Ethics and AI – what role does it play?

IBM’s approach to trustworthy AI puts ethical principles and people at the center respectively. We see a fundamental responsibility as a company to promote trust in technology. It is about ensuring that users know what AI does, that it is transparent, explainable and robust against disruption, that it can withstand cyber-attacks and, in particular, that it is also fair, i.e. treats all people equally. To ensure this, there will be the so-called Artificial Intelligence Act from the EU. If we in Europe manage to become known for trustworthy AI, this will be a competitive advantage comparable to “Made in Germany” in mechanical engineering.

How pronounced is the acceptance of top management when it comes to AI use?

Of course, large companies have had their own departments and teams working on this for years. But there are now also many medium-sized companies that are considering how they can improve and supplement their products and processes with AI.

What skills do decision-makers need today in order to choose the right solutions, handle the tools correctly and then derive decisions?

I consider openness to modern technologies to be one of the essential competences of a modern leader. It is important to be able to roughly classify tools and techniques in terms of what they can and cannot do. At IBM in Munich, for example, there is an experience center where we constantly receive companies that can look at more than 30 AI applications there and then get a feeling of what is possible and what is not. Secondly, a manager must be able to create a culture of innovation, support new ideas, give space to projects. It’s also about investing in staff training. And it’s about collecting, providing and understanding data. Because without data, there is no AI. Strengthening all these skills and then thinking in terms of processes, techniques and applications, prioritising project ideas according to feasibility and investment volume, and then investing in implementation – that’s what matters.

Where does Germany stand in international comparison in the areas of AI research and AI application?

Germany is traditionally good at research and has many globally leading universities, be it the TUM in Munich, the KIT (Karlsruhe Institute of Technology) and the DKFI (German Research Centre for Artificial Intelligence) in Kaiserslautern. We are top in the number and quality of scientific publications. The problem is the transfer from science to practice, the translation of ideas into products and services. High potentials often go abroad, where they sometimes have more opportunities, are better paid and are better supported in start-up projects.

What can be done about it?

We are getting better. For example, venture capital AI funds have been set up here in Germany in order to be able to keep up with the international competition. With the support of the Quandt family, TUM Munich has created the Unternehmer-TUM, one of the largest AI hubs in Europe, from which numerous IPOs have already emerged. This is absolutely exemplary and must be further expanded.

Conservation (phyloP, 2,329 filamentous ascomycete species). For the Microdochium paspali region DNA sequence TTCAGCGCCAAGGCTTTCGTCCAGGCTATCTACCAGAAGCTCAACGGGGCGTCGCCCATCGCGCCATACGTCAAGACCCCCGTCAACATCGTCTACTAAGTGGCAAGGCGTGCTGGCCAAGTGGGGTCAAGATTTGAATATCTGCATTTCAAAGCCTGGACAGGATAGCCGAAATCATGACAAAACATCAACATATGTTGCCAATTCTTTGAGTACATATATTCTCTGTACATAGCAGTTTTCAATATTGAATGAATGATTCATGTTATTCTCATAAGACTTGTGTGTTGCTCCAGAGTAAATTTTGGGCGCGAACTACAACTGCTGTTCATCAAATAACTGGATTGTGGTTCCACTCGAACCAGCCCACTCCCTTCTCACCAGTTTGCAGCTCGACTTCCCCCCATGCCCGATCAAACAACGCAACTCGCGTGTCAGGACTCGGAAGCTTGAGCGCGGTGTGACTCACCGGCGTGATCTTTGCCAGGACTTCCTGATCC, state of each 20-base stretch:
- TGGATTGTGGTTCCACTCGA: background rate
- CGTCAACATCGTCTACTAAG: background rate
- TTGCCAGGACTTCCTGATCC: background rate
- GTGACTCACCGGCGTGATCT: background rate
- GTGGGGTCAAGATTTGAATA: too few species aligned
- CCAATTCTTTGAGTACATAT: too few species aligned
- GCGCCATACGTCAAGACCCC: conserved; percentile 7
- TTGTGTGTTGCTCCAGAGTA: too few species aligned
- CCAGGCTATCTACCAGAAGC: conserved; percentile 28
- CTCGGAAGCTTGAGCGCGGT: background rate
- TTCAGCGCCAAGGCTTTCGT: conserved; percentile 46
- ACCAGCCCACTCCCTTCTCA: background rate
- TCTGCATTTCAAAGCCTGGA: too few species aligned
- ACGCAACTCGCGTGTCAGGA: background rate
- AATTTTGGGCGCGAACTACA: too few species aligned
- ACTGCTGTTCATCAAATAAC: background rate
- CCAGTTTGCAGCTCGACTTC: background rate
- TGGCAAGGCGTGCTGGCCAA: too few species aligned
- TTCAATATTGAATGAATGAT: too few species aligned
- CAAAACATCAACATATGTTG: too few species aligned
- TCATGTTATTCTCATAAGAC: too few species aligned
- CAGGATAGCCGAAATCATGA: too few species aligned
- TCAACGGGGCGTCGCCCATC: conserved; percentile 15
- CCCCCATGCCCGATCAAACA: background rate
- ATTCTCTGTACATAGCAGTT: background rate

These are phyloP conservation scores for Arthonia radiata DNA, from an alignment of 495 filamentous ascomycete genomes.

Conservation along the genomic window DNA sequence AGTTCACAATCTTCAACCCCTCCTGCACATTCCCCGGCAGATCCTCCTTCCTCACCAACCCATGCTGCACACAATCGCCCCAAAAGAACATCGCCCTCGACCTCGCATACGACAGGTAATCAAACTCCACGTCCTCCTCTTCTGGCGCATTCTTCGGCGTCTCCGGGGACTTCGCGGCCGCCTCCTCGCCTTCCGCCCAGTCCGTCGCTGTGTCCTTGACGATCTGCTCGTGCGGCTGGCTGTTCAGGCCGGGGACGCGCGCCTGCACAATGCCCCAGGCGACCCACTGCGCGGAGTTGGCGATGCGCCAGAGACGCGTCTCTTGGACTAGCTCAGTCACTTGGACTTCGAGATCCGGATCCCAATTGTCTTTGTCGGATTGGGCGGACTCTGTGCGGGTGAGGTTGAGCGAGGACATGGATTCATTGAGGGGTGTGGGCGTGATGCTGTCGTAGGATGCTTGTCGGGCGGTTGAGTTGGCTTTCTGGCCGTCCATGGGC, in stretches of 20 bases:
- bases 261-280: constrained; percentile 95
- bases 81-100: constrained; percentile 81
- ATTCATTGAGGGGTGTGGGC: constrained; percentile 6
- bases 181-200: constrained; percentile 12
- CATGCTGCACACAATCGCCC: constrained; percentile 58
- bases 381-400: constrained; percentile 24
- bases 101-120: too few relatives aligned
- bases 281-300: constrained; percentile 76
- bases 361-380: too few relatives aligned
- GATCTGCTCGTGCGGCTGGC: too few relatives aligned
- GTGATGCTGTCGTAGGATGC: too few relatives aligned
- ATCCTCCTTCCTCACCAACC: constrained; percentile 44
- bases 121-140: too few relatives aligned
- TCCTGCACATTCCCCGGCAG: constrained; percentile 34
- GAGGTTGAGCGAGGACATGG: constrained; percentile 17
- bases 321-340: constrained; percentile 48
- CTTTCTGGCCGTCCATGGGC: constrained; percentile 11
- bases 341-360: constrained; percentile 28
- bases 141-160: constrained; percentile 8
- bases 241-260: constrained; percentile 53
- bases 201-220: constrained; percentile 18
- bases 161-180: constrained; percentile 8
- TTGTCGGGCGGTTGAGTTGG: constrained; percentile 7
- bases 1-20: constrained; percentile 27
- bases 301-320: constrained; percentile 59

How can AIs like Watson contribute to a better world and sustainable living? And how do you link the two central fields of action – AI and strategic sustainability goals?

Even when it comes to sustainability, there is no getting around data and data analysis. Without a robust data base, it is not possible to analyse where the organisation or suppliers stand, intervene in the right places or produce a verifiable sustainability report for investors. While it is necessary to set up a data- and science-based sustainability strategy, where we as IBM support with data-based decision models, most companies are still struggling with the burdensome reporting, new regulations and obligations for disclosure and regular reporting. This blocks the view of the opportunities that lie in the topic of sustainability.

Which utopia do you consider realistic with regard to AI? To be striking, based on two film AIs that would probably easily pass the Turing test: An “Ava” from Ex-Machina – manipulative, calculating and ingeniously emotional, surpassing humans? Or a “Sam” like in the film Her – just as affectionate, but never with the hybris of wanting to be superior?

These are typical examples where the possibilities of current technology are overestimated. AI is not yet that far advanced, and our brains function quite differently. In this respect, I believe that an Ava from Ex Machina, a humanoid woman who is much more intelligent than all humans, is a thing of the future. If at all, it will be a very long time before that is possible. But on the other hand, there are already many ways to use AI in the company today. These include, for example, applications in customer care, risk management, IT, planning or supply chain management. And the opportunities to do that today are massively underestimated. We talked about this. What AI will make possible will give companies massive competitive advantages. That means there is no way around dealing with it intensively.


Wolfgang Hildesheim holds a doctorate in high-energy physics. He started his career at CERN and DESY. After more than ten years in research and consulting, he took on a leading sales position in Big Data & Communication Intelligence. Hildesheim has been working for IBM since 2007. He first headed the Automotive, Aerospace and High Tech Practice, from 2009 he led the Big Data Industry Solution Business in Europe and since 2012 he has been responsible for the development and IBM’s Watson, Data Science and Artificial Intelligence Business in Europe with a focus on DACH, where he implements projects with clients such as BMW, Deutsche Bahn, Telekom, Fraunhofer and HUK. Hildesheim is also a member of the German government’s AI steering group, Bitkom representative for AI standardisation issues, author and key note speaker.